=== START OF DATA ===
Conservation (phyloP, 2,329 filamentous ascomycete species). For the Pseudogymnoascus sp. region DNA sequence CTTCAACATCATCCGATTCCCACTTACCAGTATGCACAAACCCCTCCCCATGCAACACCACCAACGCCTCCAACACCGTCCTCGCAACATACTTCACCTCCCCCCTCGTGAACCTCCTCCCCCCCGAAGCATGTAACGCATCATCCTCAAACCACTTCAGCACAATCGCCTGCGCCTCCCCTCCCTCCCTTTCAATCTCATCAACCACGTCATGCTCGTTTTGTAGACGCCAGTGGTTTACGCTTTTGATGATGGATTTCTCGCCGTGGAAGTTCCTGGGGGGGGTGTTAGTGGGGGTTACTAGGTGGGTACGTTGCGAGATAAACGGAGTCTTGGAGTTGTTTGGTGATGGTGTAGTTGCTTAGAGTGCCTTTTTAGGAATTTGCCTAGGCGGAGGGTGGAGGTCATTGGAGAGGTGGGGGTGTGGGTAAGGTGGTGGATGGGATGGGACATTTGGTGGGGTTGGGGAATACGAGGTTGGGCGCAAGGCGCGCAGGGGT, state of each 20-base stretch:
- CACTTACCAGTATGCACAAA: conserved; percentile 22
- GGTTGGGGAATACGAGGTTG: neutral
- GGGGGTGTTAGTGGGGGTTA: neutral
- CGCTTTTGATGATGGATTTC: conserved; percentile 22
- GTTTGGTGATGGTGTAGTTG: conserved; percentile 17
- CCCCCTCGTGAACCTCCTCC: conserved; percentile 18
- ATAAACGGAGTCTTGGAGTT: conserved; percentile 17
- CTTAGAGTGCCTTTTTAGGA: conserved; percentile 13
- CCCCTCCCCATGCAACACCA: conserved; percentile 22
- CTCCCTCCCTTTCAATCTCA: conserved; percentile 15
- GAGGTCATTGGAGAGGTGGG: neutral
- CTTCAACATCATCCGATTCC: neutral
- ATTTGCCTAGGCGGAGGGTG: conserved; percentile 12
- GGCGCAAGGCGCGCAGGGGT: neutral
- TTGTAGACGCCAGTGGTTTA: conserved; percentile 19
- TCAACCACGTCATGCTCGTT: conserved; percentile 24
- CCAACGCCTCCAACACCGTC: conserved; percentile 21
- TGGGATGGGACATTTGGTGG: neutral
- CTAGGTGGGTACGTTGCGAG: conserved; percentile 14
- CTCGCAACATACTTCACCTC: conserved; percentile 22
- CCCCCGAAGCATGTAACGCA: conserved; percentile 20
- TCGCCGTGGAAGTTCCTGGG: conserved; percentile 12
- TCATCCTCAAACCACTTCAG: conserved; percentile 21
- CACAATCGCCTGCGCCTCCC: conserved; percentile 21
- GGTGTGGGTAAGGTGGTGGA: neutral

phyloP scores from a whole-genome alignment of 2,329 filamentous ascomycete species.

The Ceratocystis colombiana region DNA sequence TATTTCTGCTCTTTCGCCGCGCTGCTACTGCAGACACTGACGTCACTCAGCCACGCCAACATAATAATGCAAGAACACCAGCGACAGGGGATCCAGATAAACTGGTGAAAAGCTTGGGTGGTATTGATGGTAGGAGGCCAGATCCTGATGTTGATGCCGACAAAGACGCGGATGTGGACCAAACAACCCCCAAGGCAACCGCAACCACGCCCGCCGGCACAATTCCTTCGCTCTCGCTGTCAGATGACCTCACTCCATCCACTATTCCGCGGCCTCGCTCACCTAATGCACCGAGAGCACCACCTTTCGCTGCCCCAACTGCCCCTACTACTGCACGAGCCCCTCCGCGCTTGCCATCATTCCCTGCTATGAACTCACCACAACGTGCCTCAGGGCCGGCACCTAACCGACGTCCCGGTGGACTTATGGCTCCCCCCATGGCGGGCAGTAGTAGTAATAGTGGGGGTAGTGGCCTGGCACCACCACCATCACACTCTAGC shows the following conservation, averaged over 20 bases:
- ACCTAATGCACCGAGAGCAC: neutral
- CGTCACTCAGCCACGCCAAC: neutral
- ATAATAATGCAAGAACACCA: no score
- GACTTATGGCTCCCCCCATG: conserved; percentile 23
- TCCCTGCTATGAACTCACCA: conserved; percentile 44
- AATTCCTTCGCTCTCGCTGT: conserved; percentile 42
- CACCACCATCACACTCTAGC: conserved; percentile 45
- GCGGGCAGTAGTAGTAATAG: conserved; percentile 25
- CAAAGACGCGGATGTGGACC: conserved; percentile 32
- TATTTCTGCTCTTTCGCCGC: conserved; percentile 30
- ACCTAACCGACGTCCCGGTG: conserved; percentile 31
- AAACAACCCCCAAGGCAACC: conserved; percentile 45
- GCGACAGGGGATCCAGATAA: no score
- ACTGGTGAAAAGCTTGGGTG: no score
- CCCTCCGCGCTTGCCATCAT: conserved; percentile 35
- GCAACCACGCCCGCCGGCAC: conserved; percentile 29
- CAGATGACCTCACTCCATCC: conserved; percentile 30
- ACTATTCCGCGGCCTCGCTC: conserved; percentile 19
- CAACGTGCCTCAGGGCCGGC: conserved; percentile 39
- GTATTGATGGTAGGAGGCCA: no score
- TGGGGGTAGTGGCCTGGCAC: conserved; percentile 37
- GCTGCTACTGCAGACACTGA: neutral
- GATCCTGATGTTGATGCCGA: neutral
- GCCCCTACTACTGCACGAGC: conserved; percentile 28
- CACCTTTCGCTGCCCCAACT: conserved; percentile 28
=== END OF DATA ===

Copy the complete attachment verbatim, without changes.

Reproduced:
Conservation (phyloP, 2,329 filamentous ascomycete species). For the Pseudogymnoascus sp. region DNA sequence CTTCAACATCATCCGATTCCCACTTACCAGTATGCACAAACCCCTCCCCATGCAACACCACCAACGCCTCCAACACCGTCCTCGCAACATACTTCACCTCCCCCCTCGTGAACCTCCTCCCCCCCGAAGCATGTAACGCATCATCCTCAAACCACTTCAGCACAATCGCCTGCGCCTCCCCTCCCTCCCTTTCAATCTCATCAACCACGTCATGCTCGTTTTGTAGACGCCAGTGGTTTACGCTTTTGATGATGGATTTCTCGCCGTGGAAGTTCCTGGGGGGGGTGTTAGTGGGGGTTACTAGGTGGGTACGTTGCGAGATAAACGGAGTCTTGGAGTTGTTTGGTGATGGTGTAGTTGCTTAGAGTGCCTTTTTAGGAATTTGCCTAGGCGGAGGGTGGAGGTCATTGGAGAGGTGGGGGTGTGGGTAAGGTGGTGGATGGGATGGGACATTTGGTGGGGTTGGGGAATACGAGGTTGGGCGCAAGGCGCGCAGGGGT, state of each 20-base stretch:
- CACTTACCAGTATGCACAAA: conserved; percentile 22
- GGTTGGGGAATACGAGGTTG: neutral
- GGGGGTGTTAGTGGGGGTTA: neutral
- CGCTTTTGATGATGGATTTC: conserved; percentile 22
- GTTTGGTGATGGTGTAGTTG: conserved; percentile 17
- CCCCCTCGTGAACCTCCTCC: conserved; percentile 18
- ATAAACGGAGTCTTGGAGTT: conserved; percentile 17
- CTTAGAGTGCCTTTTTAGGA: conserved; percentile 13
- CCCCTCCCCATGCAACACCA: conserved; percentile 22
- CTCCCTCCCTTTCAATCTCA: conserved; percentile 15
- GAGGTCATTGGAGAGGTGGG: neutral
- CTTCAACATCATCCGATTCC: neutral
- ATTTGCCTAGGCGGAGGGTG: conserved; percentile 12
- GGCGCAAGGCGCGCAGGGGT: neutral
- TTGTAGACGCCAGTGGTTTA: conserved; percentile 19
- TCAACCACGTCATGCTCGTT: conserved; percentile 24
- CCAACGCCTCCAACACCGTC: conserved; percentile 21
- TGGGATGGGACATTTGGTGG: neutral
- CTAGGTGGGTACGTTGCGAG: conserved; percentile 14
- CTCGCAACATACTTCACCTC: conserved; percentile 22
- CCCCCGAAGCATGTAACGCA: conserved; percentile 20
- TCGCCGTGGAAGTTCCTGGG: conserved; percentile 12
- TCATCCTCAAACCACTTCAG: conserved; percentile 21
- CACAATCGCCTGCGCCTCCC: conserved; percentile 21
- GGTGTGGGTAAGGTGGTGGA: neutral

phyloP scores from a whole-genome alignment of 2,329 filamentous ascomycete species.

The Ceratocystis colombiana region DNA sequence TATTTCTGCTCTTTCGCCGCGCTGCTACTGCAGACACTGACGTCACTCAGCCACGCCAACATAATAATGCAAGAACACCAGCGACAGGGGATCCAGATAAACTGGTGAAAAGCTTGGGTGGTATTGATGGTAGGAGGCCAGATCCTGATGTTGATGCCGACAAAGACGCGGATGTGGACCAAACAACCCCCAAGGCAACCGCAACCACGCCCGCCGGCACAATTCCTTCGCTCTCGCTGTCAGATGACCTCACTCCATCCACTATTCCGCGGCCTCGCTCACCTAATGCACCGAGAGCACCACCTTTCGCTGCCCCAACTGCCCCTACTACTGCACGAGCCCCTCCGCGCTTGCCATCATTCCCTGCTATGAACTCACCACAACGTGCCTCAGGGCCGGCACCTAACCGACGTCCCGGTGGACTTATGGCTCCCCCCATGGCGGGCAGTAGTAGTAATAGTGGGGGTAGTGGCCTGGCACCACCACCATCACACTCTAGC shows the following conservation, averaged over 20 bases:
- ACCTAATGCACCGAGAGCAC: neutral
- CGTCACTCAGCCACGCCAAC: neutral
- ATAATAATGCAAGAACACCA: no score
- GACTTATGGCTCCCCCCATG: conserved; percentile 23
- TCCCTGCTATGAACTCACCA: conserved; percentile 44
- AATTCCTTCGCTCTCGCTGT: conserved; percentile 42
- CACCACCATCACACTCTAGC: conserved; percentile 45
- GCGGGCAGTAGTAGTAATAG: conserved; percentile 25
- CAAAGACGCGGATGTGGACC: conserved; percentile 32
- TATTTCTGCTCTTTCGCCGC: conserved; percentile 30
- ACCTAACCGACGTCCCGGTG: conserved; percentile 31
- AAACAACCCCCAAGGCAACC: conserved; percentile 45
- GCGACAGGGGATCCAGATAA: no score
- ACTGGTGAAAAGCTTGGGTG: no score
- CCCTCCGCGCTTGCCATCAT: conserved; percentile 35
- GCAACCACGCCCGCCGGCAC: conserved; percentile 29
- CAGATGACCTCACTCCATCC: conserved; percentile 30
- ACTATTCCGCGGCCTCGCTC: conserved; percentile 19
- CAACGTGCCTCAGGGCCGGC: conserved; percentile 39
- GTATTGATGGTAGGAGGCCA: no score
- TGGGGGTAGTGGCCTGGCAC: conserved; percentile 37
- GCTGCTACTGCAGACACTGA: neutral
- GATCCTGATGTTGATGCCGA: neutral
- GCCCCTACTACTGCACGAGC: conserved; percentile 28
- CACCTTTCGCTGCCCCAACT: conserved; percentile 28